Tuesday, November 3, 2009
Gold is in the news today, setting a new all-time high of $1085/oz. as of this writing. The first chart here shows nominal prices, while the second shows gold in constant dollar (real) prices. Either way you look at it, gold has enjoyed a pretty spectacular run since early 2001. At the risk of slighting the obvious geopolitical risks that motivate gold buyers these days, gold has for the most part benefited from years of accommodative monetary policy from almost all of the world's central banks. Easy money helped inflate the housing bubble several years ago by keeping rates artificially low. Easy money works by effectively lowering the hurdle rate for purchasing hard assets. People must always ask themselves this key question before buying gold, commodities, or real estate: "Will gold (or oil, or copper, etc.) prices in the future rise by more than the interest rate on safe assets?" The lower the interest rate, the easier it is to answer in the affirmative.
Easy money thus erodes the demand for money and boosts the demand for hard assets, resulting in rising tangible asset prices. Money loses its value relative to things, and that's what inflation is all about.
Rising gold prices are thus a signal that interest rates are too low and monetary policy too easy. There is more money in the system than the system wants, and that is the fundamental monetarist equation for inflation. That we haven't seen inflation show up in the CPI (well, at least not very much so far) is simply a reflection of the long and variable lags between monetary policy and the real world.
I've always thought that the primary objective of a central bank that chose to adopt interest rate targeting as its method for implementing monetary policy (as all major central banks have done) should be to pick the interest rate that leaves the market indifferent between buying government bonds and tangible assets such as gold and real estate. In practice, this could be described as a type of gold standard: the central bank should simply raise or lower interest rates (by selling or buying government bonds) in order to keep the price of gold within some specified range. Shrinking or expanding the money supply in this fashion would automatically keep the market indifferent between buying financial assets and tangible assets, because it would avoid monetary excesses or deficiencies, and thus deliver an essentially zero rate of inflation. Such a policy would inevitably lead to a very low and stable interest rate environment. And that, according to supply-side tenets, would be the best way for monetary policy to stimulate the economy.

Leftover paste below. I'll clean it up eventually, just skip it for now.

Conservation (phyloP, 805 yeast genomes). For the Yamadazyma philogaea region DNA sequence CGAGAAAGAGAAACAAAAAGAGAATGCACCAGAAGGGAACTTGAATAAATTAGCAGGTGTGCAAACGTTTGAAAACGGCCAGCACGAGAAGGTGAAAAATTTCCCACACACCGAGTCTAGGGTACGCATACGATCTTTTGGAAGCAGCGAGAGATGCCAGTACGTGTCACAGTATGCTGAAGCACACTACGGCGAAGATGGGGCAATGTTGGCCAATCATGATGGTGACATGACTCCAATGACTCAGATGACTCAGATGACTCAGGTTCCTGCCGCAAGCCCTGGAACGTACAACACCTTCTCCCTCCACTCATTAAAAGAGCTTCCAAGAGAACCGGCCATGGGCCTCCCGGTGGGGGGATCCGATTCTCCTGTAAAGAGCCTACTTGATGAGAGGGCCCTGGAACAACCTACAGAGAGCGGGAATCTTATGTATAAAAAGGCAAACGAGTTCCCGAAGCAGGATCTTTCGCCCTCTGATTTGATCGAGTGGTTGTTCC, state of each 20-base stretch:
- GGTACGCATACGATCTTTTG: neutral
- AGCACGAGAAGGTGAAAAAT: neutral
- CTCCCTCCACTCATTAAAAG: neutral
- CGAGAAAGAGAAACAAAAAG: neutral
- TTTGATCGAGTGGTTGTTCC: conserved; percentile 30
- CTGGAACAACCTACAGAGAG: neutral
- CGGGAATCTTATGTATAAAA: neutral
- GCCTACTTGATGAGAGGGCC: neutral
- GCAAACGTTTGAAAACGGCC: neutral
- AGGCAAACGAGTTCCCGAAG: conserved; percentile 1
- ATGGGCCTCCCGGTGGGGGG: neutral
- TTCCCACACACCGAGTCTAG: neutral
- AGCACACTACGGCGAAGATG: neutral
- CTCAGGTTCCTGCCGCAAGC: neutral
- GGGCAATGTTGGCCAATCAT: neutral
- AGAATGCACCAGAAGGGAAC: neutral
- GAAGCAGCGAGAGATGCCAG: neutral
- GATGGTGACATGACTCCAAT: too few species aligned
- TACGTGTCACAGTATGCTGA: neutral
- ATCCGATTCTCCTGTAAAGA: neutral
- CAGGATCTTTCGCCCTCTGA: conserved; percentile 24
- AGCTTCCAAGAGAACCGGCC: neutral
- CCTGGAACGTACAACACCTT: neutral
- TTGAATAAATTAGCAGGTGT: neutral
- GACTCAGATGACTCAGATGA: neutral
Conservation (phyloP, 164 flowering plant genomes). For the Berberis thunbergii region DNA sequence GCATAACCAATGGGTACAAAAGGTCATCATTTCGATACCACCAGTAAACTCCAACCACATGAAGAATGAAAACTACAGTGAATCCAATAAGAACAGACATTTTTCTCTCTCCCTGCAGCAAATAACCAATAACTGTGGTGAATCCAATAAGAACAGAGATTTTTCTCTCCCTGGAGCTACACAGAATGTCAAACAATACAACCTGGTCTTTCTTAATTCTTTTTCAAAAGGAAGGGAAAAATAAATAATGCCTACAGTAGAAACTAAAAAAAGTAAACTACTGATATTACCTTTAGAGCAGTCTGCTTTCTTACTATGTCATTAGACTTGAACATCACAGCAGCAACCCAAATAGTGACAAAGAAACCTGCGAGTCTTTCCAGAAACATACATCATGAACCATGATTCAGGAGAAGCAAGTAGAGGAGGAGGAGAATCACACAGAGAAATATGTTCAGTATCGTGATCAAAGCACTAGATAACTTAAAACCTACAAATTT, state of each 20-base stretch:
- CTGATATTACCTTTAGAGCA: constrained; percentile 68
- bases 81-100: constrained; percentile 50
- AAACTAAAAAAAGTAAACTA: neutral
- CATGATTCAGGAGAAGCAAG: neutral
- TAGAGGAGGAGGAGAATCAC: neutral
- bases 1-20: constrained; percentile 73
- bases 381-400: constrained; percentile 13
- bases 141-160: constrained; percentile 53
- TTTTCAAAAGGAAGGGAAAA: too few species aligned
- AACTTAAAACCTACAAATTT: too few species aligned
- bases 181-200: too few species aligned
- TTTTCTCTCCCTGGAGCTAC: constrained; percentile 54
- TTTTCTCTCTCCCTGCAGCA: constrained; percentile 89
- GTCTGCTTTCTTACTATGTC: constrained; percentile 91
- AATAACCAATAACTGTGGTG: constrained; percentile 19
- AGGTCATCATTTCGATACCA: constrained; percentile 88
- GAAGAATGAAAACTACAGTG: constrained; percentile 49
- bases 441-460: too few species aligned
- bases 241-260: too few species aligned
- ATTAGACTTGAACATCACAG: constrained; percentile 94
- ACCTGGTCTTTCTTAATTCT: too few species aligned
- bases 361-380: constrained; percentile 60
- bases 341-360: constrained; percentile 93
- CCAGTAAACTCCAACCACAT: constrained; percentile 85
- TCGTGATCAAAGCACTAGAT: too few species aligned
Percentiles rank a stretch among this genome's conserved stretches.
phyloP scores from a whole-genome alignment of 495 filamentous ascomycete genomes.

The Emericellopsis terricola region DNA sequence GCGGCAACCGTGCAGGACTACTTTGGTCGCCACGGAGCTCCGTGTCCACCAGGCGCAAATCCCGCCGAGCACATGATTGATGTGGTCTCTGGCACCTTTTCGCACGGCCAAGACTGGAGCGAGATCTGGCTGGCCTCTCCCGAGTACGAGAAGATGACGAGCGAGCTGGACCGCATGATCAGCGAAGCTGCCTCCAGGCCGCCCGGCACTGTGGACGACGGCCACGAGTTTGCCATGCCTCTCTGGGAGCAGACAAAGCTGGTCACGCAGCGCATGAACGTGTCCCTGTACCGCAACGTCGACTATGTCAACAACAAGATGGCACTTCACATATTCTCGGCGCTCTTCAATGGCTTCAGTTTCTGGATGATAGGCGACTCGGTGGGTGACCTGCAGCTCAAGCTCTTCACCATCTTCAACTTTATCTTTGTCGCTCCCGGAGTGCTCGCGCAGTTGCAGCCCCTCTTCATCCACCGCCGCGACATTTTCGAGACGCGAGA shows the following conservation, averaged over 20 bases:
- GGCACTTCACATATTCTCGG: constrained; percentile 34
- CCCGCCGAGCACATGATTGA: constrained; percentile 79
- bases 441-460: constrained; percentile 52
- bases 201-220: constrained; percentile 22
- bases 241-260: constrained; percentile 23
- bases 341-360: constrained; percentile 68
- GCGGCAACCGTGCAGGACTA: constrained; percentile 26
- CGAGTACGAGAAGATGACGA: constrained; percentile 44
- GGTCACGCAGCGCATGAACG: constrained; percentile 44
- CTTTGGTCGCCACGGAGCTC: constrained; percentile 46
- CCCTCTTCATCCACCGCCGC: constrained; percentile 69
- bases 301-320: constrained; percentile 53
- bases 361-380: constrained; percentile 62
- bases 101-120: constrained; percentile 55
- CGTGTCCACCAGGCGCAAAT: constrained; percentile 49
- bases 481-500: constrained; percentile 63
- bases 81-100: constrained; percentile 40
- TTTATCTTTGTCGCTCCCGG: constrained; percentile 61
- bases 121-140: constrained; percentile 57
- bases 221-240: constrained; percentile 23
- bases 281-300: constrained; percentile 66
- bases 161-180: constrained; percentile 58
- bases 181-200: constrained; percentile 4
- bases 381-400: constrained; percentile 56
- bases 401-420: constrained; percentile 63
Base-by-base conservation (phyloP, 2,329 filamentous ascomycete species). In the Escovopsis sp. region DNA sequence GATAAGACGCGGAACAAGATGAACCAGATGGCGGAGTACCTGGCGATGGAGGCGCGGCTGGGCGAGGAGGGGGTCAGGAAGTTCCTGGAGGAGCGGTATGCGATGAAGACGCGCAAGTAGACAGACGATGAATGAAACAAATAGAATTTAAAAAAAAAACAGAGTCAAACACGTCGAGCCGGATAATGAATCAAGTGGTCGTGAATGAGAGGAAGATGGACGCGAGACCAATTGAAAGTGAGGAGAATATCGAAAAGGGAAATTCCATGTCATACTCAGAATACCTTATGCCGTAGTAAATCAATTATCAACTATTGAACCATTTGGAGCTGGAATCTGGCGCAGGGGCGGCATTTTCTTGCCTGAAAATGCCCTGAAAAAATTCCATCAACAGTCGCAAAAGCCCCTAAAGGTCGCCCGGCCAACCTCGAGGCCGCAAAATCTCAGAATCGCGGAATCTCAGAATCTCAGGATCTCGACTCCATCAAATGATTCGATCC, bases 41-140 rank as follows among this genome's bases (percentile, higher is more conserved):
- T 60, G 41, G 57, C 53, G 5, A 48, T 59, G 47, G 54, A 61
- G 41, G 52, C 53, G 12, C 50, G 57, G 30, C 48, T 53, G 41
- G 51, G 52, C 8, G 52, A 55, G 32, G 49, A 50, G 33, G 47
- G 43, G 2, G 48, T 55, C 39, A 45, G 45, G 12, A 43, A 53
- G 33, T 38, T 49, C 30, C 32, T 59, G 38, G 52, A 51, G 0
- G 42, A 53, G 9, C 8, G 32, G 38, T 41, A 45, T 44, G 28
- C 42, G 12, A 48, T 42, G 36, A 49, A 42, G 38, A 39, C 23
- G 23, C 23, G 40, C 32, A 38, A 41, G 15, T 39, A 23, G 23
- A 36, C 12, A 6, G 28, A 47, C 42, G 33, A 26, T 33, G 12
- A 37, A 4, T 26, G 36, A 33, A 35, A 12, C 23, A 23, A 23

If the Fed were to do this today, what should its target price for gold be? That is a question that has no definitive answer, but I'm going to guess that it should be somewhere in the $400-500/oz. range. As it happens, the real price of gold over the past 100 years has averaged about $450. If $450 is the price of gold that corresponds to "neutral" or zero-inflation monetary policy, then gold today is trading for a premium of over 100%; buying protection against inflation in the gold market is very expensive. Put another way, the Fed is going to have to continue to stand pat, and/or inflation is really going to have to accelerate just to keep gold from falling. If the Fed were to tighten policy sooner than expected, and with vigor, gold prices could tumble dramatically.
I'm not arguing against an investment in gold today, since rising gold prices seem to be the path of least resistance for now, considering that with one single exception (the Australian central bank), the world's major central banks have given every indication that a tightening of monetary policy is unlikely in the near future. My point is that buying gold is a very risky proposition now that it is trading at these lofty levels. In a best-case scenario for gold, we might see it revisiting its 1980 high in today's dollars (about $1800), but in a worst-case scenario it might fall back to $400. That's a very lopsided risk/reward proposition (aka an extremely speculative investment).
What could drive the worst-case scenario? Gold prices are extremely vulnerable to the mere suggestion that the Fed might begin reversing its liquidity injections. Gold prices are also very vulnerable to signs of stronger-than-expected growth, since the market can easily put two and two together and realize that a stronger economy means an earlier and more aggressive monetary tightening.
And while on the subject of vulnerable gold prices, these same arguments hold for T-bond prices. Yields on Treasuries are very low, mainly because the Fed is expected to be very easy for a very long time. Even the slightest change in those expectations could result in a sharp rise in Treasury yields, and a significant decline in T-bond prices.
Posted by Scott Grannis at 2:07 PM